No Jackets

this calls for some tuneskies

The Black Keys – El Camino

I’ve felt a little aggrieved ever since The Black Keys pulled out of their Australian tour earlier this year. If we accept ‘exhaustion’ (read appearing at the Grammys) as a valid reason it becomes quite impressive to see that they managed to record and release their latest album El Camino in the time since their cancellation. Since 2008, the duo have released an album a year including two other Black Keys’ releases (Brothers and Attack & Release) and their rap rock collaboration project (Blakroc). Maybe they were exhausted and didn’t just have an awards ceremony to attend.

Marketing for El Camino has not taken the typical route. Initially starting with an ad in a local Newspaper for a 1994 El Camino with a description;

“Priced to sell –
Grab the Keys and go!
Contact Pat or Dan at
(330) 510-1206”

The band followed up with a method that will become increasingly popular, a Youtube video to go viral to support the release, this time a spoof ad of a car dealer trying to sell the van, starring Bob Odenkirk. In the last week, the El Camino snaked its way along the east-coast of Australia on a listening tour. But does El Camino make up for the lack of a Brothers’ tour?

El Camino is a different beast to its predecessor. It’s not quite as concentrated on the blues rock that drove Brothers, rather relying on classic 60s grooves to motivate. Lead single Lonely Boy has been dominating the airwaves for the last couple of weeks, and is one of the more dance tracks on the album (just watch the film clip) It’s the kind of song that you could see Uma Thurman and John Travolta dancing to in Pulp Fiction, such is the groove on the track.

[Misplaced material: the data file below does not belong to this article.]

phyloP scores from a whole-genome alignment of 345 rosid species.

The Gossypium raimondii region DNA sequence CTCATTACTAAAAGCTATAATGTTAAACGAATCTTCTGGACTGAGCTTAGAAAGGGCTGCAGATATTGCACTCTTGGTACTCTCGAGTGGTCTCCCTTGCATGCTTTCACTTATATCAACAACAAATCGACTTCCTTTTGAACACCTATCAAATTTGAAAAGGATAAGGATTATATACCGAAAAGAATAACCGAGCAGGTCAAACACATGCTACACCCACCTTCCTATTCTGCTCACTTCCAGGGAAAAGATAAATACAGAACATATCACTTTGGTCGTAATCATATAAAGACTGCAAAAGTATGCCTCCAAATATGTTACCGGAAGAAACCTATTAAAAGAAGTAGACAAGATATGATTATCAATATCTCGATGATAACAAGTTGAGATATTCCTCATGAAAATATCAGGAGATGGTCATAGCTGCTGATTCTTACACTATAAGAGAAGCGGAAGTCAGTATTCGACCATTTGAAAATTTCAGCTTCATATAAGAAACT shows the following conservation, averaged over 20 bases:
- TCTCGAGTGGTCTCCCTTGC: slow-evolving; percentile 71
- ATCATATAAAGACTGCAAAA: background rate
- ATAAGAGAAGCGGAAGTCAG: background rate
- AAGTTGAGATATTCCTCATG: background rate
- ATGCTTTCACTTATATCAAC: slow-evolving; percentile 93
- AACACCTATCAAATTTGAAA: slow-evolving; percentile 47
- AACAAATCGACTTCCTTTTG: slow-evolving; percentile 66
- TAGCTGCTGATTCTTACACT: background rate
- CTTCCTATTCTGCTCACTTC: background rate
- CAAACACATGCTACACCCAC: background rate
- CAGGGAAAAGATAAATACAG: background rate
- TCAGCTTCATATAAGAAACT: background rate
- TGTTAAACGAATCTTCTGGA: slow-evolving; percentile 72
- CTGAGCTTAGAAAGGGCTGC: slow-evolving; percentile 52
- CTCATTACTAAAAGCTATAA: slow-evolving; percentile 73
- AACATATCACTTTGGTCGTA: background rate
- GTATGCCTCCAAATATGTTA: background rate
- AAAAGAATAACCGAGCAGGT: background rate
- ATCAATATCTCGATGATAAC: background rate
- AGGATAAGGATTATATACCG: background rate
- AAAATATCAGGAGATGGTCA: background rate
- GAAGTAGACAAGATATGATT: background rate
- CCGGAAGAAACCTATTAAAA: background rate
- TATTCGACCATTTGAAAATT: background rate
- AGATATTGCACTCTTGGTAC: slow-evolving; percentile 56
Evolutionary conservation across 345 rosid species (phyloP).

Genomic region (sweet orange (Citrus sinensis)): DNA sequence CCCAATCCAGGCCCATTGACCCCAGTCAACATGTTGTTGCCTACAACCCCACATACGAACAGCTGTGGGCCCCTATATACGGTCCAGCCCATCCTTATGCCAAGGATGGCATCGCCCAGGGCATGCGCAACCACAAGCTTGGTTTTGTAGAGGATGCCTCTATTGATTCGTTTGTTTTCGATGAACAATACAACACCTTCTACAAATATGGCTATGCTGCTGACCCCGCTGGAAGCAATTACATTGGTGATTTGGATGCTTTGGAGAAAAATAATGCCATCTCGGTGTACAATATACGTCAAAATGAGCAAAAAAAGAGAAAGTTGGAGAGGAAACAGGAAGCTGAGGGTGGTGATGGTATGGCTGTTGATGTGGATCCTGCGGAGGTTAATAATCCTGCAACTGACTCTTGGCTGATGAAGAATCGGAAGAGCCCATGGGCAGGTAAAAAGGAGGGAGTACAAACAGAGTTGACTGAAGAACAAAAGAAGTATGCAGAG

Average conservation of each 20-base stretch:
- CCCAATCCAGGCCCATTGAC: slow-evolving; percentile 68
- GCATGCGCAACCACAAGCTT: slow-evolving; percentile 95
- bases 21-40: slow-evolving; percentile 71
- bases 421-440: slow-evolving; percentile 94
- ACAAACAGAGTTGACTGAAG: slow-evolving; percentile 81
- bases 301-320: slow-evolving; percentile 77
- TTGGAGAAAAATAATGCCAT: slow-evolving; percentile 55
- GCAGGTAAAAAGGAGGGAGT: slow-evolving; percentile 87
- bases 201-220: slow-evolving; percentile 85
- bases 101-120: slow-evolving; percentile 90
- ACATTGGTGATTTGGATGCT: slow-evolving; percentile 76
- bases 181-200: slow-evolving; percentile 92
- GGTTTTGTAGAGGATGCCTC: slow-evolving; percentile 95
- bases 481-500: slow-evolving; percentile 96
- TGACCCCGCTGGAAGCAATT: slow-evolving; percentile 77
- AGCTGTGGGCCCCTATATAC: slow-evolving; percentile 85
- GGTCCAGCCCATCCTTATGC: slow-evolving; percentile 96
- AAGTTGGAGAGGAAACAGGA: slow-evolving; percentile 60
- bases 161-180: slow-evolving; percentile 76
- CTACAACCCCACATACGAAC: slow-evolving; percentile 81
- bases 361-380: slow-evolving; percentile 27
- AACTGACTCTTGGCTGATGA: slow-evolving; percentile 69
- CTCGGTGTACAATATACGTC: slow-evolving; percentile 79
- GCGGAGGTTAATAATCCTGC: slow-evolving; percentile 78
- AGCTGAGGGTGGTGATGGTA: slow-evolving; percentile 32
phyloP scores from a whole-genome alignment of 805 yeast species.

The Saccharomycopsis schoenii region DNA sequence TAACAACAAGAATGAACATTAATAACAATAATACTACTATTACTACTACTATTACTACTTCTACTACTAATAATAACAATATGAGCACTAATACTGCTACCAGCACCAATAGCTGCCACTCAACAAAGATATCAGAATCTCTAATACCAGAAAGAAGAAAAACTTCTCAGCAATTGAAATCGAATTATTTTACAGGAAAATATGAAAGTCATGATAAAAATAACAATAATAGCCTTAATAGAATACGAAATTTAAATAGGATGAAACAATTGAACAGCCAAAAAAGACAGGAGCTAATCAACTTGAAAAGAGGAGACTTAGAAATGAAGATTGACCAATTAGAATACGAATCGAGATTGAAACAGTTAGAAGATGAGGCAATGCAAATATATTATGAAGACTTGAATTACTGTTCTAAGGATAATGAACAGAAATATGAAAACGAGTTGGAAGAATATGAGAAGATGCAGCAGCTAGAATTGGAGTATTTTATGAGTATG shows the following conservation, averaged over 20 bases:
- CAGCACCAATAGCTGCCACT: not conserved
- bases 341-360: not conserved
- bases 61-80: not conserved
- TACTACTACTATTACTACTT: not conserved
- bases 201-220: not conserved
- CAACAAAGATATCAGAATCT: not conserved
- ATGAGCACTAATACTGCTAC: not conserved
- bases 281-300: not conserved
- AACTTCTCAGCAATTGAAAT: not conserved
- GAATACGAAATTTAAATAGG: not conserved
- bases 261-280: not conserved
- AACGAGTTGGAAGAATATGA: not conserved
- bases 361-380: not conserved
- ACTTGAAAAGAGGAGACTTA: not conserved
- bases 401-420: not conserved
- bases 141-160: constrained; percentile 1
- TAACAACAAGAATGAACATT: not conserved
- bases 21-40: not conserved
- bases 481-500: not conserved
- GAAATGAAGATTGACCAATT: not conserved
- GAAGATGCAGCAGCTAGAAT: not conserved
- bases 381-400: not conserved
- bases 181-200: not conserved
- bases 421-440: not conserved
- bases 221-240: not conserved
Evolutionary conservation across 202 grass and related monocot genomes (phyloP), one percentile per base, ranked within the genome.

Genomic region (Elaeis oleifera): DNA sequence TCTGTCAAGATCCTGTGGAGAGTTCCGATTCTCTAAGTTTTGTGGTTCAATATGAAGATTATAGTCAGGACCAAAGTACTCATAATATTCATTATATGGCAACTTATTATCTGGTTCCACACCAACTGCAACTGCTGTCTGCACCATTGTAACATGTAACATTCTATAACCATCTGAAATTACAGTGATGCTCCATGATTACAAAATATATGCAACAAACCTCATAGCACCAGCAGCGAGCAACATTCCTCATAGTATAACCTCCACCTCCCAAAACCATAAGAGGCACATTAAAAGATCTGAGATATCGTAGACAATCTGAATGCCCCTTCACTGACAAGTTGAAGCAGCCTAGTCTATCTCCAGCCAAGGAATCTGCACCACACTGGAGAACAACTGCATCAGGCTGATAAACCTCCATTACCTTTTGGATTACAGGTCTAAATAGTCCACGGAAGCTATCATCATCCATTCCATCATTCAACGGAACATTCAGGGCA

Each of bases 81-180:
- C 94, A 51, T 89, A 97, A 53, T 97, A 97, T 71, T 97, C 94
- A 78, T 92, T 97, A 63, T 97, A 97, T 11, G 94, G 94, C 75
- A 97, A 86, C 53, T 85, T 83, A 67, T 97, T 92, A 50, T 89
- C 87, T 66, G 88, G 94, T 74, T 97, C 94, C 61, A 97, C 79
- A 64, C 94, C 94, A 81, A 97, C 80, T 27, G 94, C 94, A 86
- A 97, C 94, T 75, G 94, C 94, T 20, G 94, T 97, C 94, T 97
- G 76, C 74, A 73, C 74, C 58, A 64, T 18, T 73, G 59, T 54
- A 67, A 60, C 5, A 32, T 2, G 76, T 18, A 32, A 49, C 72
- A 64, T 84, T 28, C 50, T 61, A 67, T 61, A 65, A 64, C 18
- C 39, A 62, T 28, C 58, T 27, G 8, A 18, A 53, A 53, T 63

One of my favourite tracks on the album is Little Black Submarines. Starting off as a brooding anthem about a broken heart, the song picks up at the halfway mark pushing more into the spaghetti western concept that The Black Keys pull of so admirably. With a driving guitar riff, Gold on the Ceiling takes a different approach. With female backing vocals through the chorus, it’s one of the more sing-long songs on the album.

In their earlier years, The Black Keys were solely a duo, but as time passed they’ve gradually added more instruments to their albums. Add in the amazing Danger Mouse who produced the album, and you get a different sound to a lot of their early work. After winning the Grammy for Brothers earlier this year, I would not be at all surprised if El Camino does the same in 2013.


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